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It's last call for The Gresham Inn

Eviction notice forces business to close it doors n Patrons to honor city's oldest bar with celebration on final day


Photo Credit: OUTLOOK PHOTO: TROY WAYRYNEN - Sean Mullins, left, and Christopher Kelly enjoy a beer and conversation at Gresham Inn on Friday, Jan. 23. The Gresham Inn, a long-running Main Avenue watering hole once described as “a working man’s bar since 1879,” will close its doors at the end of January — presumably for good.

Ray Salvi, who’s owned the landmark business at 117 North Main Ave. since 1996, said the building owner sent him an eviction notice on Jan. 6.

The notice indicated the space occupied by The Gresham Inn — known in the 1920s as Murphy’s Pub or casually as Murphy’s Bucket of Blood — must be vacated by Saturday, Jan. 31.

Building owner Mark Darrach, the son-in-law of Anne Geisler, the building’s late owner, offered no explanation for the eviction.

Salvi, who said he’s always paid his monthly rent on time, was shocked to hear that his business and six full-time employees would be forced out of the space.

“He sent an eviction notice, with no reason given," Salvi said. The landlord won’t talk to me. He has the right to evict me (although) I’ve been paying for 20 years on time.”

Aside from brief text messages with Manager Katherine Zornado, Darrach's communication with her and Salvi had been minimal since they received the eviction notice.

In a brief phone chat on Monday morning, Jan. 26, Darrach — identified on his LinkedIn online profile as a botanist with the U.S. Forest Service and consultant with Seattle area-based Corydalis Consulting — said although he “didn’t want to talk” about the matter, The Gresham Inn “place is still gonna be a tavern," presumably after a remodeling and rebranding.

Salvi and Zornado, who received a similarly worded text from Darrach last week, shared the news with bar employees last week.

“We’re all in disbelief,” Zornado said. “We have so many loyal customers. Everyone’s saying, ‘We won’t come back in here if it’s not going to be us (as owners).’”

While the bar’s bevy of loyal longtime patrons are distressed, they plan to celebrate The Gresham Inn’s storied history on Friday, Jan. 30, the tavern’s last day of business under that name.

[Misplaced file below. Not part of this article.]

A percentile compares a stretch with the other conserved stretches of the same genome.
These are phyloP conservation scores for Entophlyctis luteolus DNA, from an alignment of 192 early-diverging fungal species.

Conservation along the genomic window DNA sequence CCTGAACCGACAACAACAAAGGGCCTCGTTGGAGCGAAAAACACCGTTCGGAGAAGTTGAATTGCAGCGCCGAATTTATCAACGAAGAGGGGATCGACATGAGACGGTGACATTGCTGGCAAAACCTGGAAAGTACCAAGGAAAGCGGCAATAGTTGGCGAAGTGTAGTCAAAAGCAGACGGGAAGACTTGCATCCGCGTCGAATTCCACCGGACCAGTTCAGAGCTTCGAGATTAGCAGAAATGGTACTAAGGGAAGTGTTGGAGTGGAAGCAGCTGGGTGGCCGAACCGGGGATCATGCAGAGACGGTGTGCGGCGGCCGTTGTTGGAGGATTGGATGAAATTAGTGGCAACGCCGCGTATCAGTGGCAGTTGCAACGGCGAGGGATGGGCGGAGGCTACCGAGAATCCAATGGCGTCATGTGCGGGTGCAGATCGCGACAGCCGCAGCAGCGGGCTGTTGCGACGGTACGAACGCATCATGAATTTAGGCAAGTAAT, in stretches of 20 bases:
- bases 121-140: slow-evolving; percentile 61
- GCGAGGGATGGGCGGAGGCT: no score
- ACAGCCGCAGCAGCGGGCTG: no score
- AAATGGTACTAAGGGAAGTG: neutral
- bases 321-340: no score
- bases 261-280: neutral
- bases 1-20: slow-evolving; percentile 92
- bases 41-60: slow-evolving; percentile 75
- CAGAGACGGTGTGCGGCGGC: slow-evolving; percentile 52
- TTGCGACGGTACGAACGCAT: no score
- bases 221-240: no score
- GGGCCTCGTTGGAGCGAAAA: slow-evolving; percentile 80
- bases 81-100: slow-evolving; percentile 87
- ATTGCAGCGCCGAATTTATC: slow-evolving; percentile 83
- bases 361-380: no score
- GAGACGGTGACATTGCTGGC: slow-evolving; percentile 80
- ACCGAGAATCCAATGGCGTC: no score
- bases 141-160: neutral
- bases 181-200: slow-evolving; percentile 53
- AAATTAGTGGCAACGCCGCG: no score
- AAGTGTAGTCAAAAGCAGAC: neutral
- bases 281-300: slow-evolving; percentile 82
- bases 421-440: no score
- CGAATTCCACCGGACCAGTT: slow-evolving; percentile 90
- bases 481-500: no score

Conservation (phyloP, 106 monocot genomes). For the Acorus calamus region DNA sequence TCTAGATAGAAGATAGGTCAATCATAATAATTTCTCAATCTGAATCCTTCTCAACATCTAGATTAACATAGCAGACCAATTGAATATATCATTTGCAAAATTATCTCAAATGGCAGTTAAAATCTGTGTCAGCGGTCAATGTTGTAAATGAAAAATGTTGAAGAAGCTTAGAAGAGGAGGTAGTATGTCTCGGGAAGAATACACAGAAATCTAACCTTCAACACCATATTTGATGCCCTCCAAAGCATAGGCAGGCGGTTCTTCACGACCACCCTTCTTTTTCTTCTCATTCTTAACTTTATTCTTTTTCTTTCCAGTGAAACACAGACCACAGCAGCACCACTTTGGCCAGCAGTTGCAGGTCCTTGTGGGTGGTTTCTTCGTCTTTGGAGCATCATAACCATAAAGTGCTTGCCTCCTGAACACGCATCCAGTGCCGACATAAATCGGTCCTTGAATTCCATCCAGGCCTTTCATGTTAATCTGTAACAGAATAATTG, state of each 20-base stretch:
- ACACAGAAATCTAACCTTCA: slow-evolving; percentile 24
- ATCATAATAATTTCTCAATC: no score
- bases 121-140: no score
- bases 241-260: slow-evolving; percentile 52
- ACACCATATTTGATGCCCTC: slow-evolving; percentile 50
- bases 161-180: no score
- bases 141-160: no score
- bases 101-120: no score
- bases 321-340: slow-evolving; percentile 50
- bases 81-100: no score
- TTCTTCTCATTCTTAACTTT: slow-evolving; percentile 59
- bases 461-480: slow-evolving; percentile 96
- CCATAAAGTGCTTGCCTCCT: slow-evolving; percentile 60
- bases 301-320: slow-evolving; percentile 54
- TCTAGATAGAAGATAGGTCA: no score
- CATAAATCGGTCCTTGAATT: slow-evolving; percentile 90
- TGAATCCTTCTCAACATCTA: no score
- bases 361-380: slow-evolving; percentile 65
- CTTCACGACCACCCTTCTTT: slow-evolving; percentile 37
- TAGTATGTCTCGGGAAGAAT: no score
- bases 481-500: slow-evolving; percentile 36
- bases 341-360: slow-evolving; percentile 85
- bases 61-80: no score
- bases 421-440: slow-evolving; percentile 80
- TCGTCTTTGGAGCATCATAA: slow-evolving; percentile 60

From 11 a.m. to the 2:30 a.m. closing time on Saturday morning, Customer Appreciation Day will feature drink specials and other customer-friendly offerings all day on Friday.

“The 30th will be Customers’ Day,” said Salvi, who owns “The Gresham Inn” name. “They’re upset too.”

Photo Credit: OUTLOOK PHOTO: TROY WAYRYNEN - Murals depicting past patrons of the Gresham Inn adorn the walls at the old establishment on Main Avenue. Salvi has not had an active lease on The Gresham Inn’s space since the last agreement expired in October 2013. He has rented on a month-to-month basis since Geisler's death and left the property with a family trust.

Salvi, who noted he was trying to be respectful to the family by not pressing business matters, admitted he made a mistake by not negotiating a new lease agreement during the transition period.

“I never got a hold of (Darrach) and he never got a hold of me,” Salvi said. “I thought it was OK. I thought he was dealing with a mother-in-law situation. It’s basically my fault. I admit I’m in the wrong, but he didn’t contact me.”

Zornado said her text-message query to Darrach on Friday evening about his interest in renewing the bar's lease prompted a terse reply — in all capital letters — "NO, I AM NOT INTERESTED."

M. Patton Echols, Darrach’s Gresham-based attorney, did not return phone messages from The Outlook left on Friday and Monday.

Perry Gholston, a Gresham Inn regular for 25 years, prefers to wind down at the cavern-like pub because of “the atmosphere (and) it’s local” and because “everybody knows everybody.”Photo Credit: OUTLOOK PHOTO: TROY WAYRYNEN - Each seat at the old bar has a memorial plaque in honor of a loyal patron who has died.

A series of small gold plaques that line the vintage, carved wood bar and bear the names of beloved former patrons who’ve passed away hold special meaning to Gholston.

“I know half the people on those plaques,” he said, expressing his sadness about the bar’s imminent closure. “It’s kind of sad. This place has been here forever. It’s a landmark.”

Based on the 1993 book, “Gresham — Stories of Our Past,” edited by W.R. Chilton, the space occupied by the Gresham Inn is the city’s last business establishment selling the same merchandise in the same location since the 1920s.

Daniel Murphy bought the business from Kenneth Roberts, and it gradually became known as “Murphy’s Bucket of Blood,” for reasons that remain cloudy.

Gresham resident Chris Kelly, who’s patronized the Gresham Inn for five years, said it’s a shame to see his honorary “family” broken up with the closure.

“It’s a great place,” he said. “It’s like a little family. Everyone gets along. It’s unfortunate what happened.”Photo Credit: OUTLOOK PHOTO: TROY WAYRYNEN - Ray Salvi, owner of the Gresham Inn since 1996, talks with customer Tim Johnston.

Gholston said Gresham Inn patrons always look out for each other.

“If someone doesn’t show up one day, someone will call a friend to find out what’s going on,” he said. “It’s pretty much family. We’ve had a lot of fun in here."

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